The Cicada Cycle: How the Buzzing Bugs Alter Forest Food Chains

New research by GW biologists reveals that even after cicada emergences subside, the insect invasion continues to eat away at ecosystems.

October 26, 2023

A black grackle bird on a tree branch eating a cicada

A “buffet” of cicadas during the 2021 emergence shifted the diets of birds such as this grackle in a Silver Spring suburb. (Photo Dan Gruner)

It happens every 13 or 17 years. A billion-strong army of cicadas emerges from the ground, blanketing forests and tree-lined streets across the eastern United States. Harmless to people and pets, the bug barrage is mostly an annoyance as they dive bomb into car windshields and loudly buzz through backyard barbeques.

But while the insect invasion lasts just five to seven weeks, it leaves behind a legacy of environmental mayhem—eating away at forest ecosystems and disrupting the food chain among birds, caterpillars and trees.

A new study led by George Washington University researchers revealed that the 2021 Brood X cicada emergence —one of the largest ever—served as an “all you can eat buffet” of cicadas that shifted the feeding patterns of birds, said  Zoe Getman-Pickering, first author of the study and a former postdoctoral researcher at the Columbian College of Arts and Sciences (CCAS) Department of Biological Sciences.

Two adult cicadas on green leaves
Adult cicadas landing on a tree in Washington, D.C. (Photo Martha Weiss)

The sudden cicada feeding frenzy spurred a ripple effect throughout the forest food webs. More than 80 species of birds stopped snacking on caterpillars, their typical prey. Left to grow free from their main predator, the exploding caterpillar population in turn caused increased leaf damage on their host oak trees.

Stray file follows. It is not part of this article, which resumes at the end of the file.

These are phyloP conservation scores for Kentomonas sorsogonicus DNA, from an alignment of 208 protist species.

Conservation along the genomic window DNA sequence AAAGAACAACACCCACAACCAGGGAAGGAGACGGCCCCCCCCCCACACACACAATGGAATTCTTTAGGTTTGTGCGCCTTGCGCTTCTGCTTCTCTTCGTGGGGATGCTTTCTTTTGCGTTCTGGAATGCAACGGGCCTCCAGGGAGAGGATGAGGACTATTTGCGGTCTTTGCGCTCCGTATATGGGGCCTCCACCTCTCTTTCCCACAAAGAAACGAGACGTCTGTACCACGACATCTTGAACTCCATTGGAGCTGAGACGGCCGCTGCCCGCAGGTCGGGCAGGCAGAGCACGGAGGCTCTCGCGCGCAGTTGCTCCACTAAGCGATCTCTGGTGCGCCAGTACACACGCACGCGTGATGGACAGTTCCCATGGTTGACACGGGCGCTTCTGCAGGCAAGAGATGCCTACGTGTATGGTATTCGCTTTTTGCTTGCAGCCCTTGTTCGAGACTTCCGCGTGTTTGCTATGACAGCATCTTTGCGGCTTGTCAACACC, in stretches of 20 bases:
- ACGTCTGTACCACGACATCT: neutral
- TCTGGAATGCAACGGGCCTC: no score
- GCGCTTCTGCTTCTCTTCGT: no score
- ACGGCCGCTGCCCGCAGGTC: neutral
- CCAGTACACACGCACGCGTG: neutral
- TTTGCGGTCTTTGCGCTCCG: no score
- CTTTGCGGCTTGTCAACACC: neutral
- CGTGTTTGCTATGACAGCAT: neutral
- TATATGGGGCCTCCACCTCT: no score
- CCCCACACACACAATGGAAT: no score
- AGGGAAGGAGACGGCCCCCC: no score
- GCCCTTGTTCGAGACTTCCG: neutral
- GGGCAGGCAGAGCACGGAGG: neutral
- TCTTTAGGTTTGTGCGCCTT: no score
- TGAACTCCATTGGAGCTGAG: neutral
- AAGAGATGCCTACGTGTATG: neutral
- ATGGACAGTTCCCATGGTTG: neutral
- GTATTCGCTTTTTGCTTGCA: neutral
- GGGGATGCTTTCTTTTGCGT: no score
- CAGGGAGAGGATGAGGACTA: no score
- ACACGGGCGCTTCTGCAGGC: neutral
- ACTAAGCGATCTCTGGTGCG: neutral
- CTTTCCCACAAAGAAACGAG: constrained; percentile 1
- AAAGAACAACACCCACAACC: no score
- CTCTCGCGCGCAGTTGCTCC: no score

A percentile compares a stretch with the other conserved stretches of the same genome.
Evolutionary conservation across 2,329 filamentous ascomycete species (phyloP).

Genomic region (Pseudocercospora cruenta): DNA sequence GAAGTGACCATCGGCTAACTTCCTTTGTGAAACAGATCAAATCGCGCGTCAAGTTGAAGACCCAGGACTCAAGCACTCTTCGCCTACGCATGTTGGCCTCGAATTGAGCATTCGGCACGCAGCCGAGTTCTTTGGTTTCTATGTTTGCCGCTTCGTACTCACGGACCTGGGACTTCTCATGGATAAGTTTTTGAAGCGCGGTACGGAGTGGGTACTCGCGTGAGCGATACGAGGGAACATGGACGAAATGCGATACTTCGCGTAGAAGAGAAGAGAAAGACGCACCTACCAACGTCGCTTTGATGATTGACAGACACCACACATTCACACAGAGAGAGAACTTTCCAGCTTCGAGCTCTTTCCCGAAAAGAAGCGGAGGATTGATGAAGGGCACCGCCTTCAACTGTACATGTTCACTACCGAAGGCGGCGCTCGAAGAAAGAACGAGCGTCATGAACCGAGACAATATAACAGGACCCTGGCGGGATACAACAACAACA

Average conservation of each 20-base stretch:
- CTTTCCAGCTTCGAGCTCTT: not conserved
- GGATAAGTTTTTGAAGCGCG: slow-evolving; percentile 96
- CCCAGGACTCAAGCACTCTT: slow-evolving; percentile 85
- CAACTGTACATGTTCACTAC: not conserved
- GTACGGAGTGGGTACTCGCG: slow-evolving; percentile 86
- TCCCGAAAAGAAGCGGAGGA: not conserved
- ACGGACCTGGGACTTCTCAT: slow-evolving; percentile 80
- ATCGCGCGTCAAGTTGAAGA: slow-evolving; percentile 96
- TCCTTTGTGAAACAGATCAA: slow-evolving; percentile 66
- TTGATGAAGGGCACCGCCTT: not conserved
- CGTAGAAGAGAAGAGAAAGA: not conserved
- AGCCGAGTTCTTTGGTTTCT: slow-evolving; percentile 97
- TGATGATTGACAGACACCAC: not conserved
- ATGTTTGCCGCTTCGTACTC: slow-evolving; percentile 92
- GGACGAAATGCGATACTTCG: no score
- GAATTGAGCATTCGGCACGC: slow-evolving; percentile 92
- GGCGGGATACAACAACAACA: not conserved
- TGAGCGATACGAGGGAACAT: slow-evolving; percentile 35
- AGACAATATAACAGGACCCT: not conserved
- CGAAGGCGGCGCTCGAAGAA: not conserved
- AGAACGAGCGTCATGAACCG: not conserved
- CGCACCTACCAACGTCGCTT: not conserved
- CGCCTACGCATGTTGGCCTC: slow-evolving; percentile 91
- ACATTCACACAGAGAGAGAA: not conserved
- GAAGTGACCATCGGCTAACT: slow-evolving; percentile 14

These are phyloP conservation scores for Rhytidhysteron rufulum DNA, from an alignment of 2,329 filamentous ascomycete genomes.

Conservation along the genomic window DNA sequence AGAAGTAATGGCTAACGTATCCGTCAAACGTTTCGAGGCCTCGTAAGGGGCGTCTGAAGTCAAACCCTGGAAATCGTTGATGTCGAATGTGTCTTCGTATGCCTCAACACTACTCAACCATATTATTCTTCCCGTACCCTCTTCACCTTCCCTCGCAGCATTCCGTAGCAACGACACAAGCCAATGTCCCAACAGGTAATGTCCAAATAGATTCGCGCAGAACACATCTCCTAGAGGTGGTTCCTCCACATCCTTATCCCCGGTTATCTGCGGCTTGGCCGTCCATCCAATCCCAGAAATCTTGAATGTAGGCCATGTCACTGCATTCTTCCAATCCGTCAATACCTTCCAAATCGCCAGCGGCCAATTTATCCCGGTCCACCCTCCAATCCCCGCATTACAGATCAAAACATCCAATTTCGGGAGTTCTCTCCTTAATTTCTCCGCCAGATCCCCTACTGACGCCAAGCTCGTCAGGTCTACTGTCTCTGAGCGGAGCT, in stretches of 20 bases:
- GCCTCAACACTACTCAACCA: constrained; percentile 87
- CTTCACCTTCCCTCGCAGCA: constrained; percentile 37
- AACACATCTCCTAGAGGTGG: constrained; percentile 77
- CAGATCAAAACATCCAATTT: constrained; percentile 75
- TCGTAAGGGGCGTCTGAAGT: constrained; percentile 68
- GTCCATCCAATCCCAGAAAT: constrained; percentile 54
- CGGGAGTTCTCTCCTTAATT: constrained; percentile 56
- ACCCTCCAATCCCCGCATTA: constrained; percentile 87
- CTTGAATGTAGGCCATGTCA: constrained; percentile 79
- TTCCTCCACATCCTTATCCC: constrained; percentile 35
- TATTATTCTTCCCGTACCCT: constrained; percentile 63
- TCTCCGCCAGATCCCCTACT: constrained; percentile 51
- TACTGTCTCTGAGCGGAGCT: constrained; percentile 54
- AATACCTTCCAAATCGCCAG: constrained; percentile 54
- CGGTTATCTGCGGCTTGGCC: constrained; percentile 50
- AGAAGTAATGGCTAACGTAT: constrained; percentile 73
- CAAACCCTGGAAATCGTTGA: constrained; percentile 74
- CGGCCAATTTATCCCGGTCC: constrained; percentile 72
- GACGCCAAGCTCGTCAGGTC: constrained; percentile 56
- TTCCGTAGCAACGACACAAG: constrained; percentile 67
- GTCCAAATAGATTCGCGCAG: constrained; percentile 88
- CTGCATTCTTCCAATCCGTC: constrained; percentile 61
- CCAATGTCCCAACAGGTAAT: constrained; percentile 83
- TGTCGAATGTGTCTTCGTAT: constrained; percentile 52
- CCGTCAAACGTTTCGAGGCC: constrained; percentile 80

“Our primary question was: If birds are changing their diets to feed on this abundant food item, what effects might that diet shift have for the forest community?” said Professor of Biology John Lill, a co-author of the study, which was published in the journal “Science.”

Indeed, the team’s findings spotlight the interconnectedness of plants, animals and organisms in a shared environment—and how a change in the behavior of just one member sends shockwaves through the entire ecosystem. Combined with human intrusion—through factors like climate change, over-development and the introduction of invasive species—the rewired forest food chain may have larger implications for ecological issues from bird conservation to forestry and agricultural threats.

“Even events that seem very small can have big and surprising impacts on organisms that are much more connected than we might have imagined,” Getman-Pickering said.

Fake caterpillars, real results

The team, which also included researchers from Georgetown University and the University of Maryland, spent four years collecting data at two Maryland conservation study sites, comparing conditions before, during and after the 2021 cicada emergence. They observed bird feeding patterns and recruited the help of the broader birding community to crowdsource observational data.